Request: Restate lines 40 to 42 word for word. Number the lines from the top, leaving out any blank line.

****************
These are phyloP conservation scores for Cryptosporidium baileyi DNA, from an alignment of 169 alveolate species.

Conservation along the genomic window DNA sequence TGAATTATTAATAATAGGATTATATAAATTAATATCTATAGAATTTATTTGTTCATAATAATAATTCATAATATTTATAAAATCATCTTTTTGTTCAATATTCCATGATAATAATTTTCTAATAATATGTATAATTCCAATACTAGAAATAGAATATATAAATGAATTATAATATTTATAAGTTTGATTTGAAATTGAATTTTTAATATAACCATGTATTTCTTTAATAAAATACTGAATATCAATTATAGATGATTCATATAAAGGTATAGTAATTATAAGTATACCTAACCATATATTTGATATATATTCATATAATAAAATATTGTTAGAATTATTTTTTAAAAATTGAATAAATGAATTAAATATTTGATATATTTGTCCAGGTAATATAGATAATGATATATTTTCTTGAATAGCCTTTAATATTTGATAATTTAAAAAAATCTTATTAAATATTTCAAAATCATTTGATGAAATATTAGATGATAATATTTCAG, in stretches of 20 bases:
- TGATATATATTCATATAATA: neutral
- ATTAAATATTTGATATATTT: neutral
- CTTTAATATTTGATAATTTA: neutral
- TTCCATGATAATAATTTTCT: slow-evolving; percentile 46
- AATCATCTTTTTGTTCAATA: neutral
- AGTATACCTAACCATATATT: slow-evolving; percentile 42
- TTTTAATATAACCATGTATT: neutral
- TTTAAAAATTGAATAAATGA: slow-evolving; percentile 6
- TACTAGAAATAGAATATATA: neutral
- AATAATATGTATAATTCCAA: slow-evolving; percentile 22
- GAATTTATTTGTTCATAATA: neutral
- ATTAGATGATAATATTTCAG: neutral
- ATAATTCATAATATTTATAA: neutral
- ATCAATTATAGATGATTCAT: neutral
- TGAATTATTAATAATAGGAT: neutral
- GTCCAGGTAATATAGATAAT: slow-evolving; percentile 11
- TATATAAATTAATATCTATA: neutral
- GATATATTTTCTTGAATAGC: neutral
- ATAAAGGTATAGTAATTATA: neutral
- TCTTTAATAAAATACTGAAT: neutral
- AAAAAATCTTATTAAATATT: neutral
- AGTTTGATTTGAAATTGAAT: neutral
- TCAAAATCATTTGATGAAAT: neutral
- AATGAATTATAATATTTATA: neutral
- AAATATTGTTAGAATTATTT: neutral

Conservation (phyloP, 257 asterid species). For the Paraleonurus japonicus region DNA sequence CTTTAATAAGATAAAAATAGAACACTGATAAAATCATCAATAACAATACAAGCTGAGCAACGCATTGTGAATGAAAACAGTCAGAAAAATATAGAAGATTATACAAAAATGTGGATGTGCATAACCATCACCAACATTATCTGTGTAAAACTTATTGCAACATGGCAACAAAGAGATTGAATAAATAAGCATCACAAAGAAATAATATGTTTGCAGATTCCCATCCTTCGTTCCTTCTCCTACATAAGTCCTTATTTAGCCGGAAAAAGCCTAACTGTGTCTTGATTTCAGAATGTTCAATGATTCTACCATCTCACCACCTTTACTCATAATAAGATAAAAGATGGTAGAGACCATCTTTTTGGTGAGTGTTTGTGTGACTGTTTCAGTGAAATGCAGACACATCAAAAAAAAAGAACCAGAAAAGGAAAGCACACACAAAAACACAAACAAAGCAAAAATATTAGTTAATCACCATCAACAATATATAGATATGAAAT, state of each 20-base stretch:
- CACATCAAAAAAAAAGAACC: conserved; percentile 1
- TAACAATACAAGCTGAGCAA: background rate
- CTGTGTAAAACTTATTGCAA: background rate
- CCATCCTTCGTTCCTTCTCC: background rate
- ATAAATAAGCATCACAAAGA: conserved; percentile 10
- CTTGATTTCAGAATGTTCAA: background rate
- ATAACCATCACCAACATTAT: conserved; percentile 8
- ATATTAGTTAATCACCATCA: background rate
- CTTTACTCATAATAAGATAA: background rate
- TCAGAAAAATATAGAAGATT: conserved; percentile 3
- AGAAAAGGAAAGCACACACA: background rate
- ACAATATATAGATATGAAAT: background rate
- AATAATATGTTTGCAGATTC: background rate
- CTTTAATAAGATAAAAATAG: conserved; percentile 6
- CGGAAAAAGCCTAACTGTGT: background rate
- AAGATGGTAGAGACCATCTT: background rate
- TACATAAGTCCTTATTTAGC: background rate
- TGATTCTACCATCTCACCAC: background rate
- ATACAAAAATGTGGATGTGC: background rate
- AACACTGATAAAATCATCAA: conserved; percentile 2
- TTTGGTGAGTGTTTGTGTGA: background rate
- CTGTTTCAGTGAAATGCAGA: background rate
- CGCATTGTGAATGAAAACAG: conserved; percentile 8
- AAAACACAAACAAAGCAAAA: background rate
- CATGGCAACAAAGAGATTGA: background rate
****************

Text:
- ACAATATATAGATATGAAAT: background rate
- AATAATATGTTTGCAGATTC: background rate
- CTTTAATAAGATAAAAATAG: conserved; percentile 6